Obese lower death rate by dieting
Research: Weight loss reduces risk
Dieting may help reduce early deaths among obese patients, a new study has found.
With or without exercise, weight-reducing diets, usually ones that are low in fat and saturated fat, can reduce the risk of premature death for obese people, the authors said.
Being obese, or having a body mass index score of 30 or over, is associated with premature death.
It can lead to a number of life-threatening complications including some cancers, coronary heart disease and type 2 diabetes.
A team of researchers at Aberdeen and Auckland universities set out to assess the effects of weight loss programmes on deaths from all causes as well as from heart disease and cancer.
Their study, published in the British Medical Journal (BMJ), examined 54 studies with data on 30,000 adults dating from 1966 to 2016 with a minimum follow-up time of one year.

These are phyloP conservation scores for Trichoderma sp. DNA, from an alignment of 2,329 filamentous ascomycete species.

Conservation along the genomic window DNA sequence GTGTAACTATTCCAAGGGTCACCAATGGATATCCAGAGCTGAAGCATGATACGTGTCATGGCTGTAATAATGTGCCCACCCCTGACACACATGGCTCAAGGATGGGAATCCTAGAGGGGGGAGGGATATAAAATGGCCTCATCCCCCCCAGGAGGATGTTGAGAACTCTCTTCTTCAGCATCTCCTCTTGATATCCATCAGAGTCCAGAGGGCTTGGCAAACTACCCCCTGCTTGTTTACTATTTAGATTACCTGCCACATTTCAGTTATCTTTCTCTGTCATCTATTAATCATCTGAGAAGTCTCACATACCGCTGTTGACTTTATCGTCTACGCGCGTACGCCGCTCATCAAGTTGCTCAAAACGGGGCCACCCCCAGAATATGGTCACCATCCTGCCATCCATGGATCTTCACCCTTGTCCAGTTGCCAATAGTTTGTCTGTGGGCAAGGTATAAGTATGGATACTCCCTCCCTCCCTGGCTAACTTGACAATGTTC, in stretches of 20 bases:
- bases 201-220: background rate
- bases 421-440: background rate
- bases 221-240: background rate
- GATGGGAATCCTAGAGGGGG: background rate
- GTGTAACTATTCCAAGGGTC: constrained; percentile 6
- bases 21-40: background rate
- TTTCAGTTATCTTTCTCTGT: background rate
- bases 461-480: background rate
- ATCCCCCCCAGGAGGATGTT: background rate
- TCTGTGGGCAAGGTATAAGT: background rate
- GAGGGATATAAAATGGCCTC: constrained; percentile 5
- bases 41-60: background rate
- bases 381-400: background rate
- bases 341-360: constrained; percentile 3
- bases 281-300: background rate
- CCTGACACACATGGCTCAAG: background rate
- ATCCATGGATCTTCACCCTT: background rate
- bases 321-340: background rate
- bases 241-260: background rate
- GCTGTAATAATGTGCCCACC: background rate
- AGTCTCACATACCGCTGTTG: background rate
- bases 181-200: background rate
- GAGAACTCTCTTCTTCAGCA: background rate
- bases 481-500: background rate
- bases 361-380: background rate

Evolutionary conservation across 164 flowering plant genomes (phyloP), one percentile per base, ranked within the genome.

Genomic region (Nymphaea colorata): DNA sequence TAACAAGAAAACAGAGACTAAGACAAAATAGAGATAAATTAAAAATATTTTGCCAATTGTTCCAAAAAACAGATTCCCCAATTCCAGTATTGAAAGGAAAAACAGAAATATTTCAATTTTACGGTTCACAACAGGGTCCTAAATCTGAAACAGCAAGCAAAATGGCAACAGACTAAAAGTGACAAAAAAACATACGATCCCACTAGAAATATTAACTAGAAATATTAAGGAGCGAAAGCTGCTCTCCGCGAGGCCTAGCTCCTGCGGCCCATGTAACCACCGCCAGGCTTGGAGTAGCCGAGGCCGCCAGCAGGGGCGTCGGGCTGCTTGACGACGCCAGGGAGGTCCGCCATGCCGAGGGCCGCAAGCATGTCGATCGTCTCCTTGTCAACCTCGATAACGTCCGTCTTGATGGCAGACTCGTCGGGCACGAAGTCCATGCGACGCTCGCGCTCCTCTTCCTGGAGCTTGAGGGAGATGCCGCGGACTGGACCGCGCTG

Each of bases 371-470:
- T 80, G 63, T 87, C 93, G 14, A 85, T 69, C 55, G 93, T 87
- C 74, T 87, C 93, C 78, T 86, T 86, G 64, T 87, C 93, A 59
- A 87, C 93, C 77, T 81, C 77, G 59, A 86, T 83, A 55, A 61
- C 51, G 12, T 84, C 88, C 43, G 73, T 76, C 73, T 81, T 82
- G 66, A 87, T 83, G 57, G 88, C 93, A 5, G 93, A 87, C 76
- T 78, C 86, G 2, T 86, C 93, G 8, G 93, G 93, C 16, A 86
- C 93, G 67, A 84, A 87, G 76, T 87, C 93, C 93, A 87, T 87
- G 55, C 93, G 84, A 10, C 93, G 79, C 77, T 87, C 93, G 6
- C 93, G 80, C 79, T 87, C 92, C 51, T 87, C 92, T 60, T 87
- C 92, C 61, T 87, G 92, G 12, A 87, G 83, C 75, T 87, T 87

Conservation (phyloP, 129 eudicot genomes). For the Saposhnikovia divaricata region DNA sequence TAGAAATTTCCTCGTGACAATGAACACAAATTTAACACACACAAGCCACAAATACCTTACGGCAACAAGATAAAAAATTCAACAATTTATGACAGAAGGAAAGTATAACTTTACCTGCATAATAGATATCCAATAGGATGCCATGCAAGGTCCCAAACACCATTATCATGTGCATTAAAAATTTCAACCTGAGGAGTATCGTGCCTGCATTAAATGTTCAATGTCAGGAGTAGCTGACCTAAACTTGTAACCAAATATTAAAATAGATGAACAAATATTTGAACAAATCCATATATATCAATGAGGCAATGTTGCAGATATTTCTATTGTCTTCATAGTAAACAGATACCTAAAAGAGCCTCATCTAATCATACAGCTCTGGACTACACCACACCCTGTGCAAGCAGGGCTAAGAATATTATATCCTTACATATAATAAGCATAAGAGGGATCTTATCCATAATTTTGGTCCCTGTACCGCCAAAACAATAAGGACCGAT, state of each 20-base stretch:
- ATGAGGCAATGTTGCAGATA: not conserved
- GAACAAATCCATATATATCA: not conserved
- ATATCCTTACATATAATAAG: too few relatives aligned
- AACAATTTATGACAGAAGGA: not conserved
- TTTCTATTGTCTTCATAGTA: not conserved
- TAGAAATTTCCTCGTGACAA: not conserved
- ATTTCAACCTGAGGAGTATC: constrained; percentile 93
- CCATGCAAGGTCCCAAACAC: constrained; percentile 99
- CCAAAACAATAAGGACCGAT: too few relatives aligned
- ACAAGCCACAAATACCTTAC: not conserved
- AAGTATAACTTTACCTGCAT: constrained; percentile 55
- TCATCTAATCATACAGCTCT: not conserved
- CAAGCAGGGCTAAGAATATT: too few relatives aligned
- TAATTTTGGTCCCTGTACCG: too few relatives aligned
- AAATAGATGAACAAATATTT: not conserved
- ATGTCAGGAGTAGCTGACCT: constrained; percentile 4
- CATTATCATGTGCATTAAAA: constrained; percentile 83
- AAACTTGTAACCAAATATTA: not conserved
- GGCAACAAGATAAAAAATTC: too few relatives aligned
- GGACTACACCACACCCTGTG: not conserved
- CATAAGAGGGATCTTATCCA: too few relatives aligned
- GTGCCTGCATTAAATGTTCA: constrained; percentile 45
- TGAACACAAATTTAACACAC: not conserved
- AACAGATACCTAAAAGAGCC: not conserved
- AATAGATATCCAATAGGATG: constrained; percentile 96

They found that during the average follow-up period of two years, weight-loss diets were associated with an 18% relative reduction in premature death among obese people.
They said that this corresponds to six fewer deaths per 1,000 participants in the studies.
But they were unable to show if there was any effect of weight-reducing diets on deaths from heart disease and cancer, or whether the participants saw any protective effect from developing these conditions.
“Our data support public health measures to prevent weight gain and facilitate weight loss using these types of diet,” they concluded.
Meanwhile a group of nutrition scientists has said eating whole grains is associated with lower mortality rates and lower risk of type 2 diabetes and heart disease.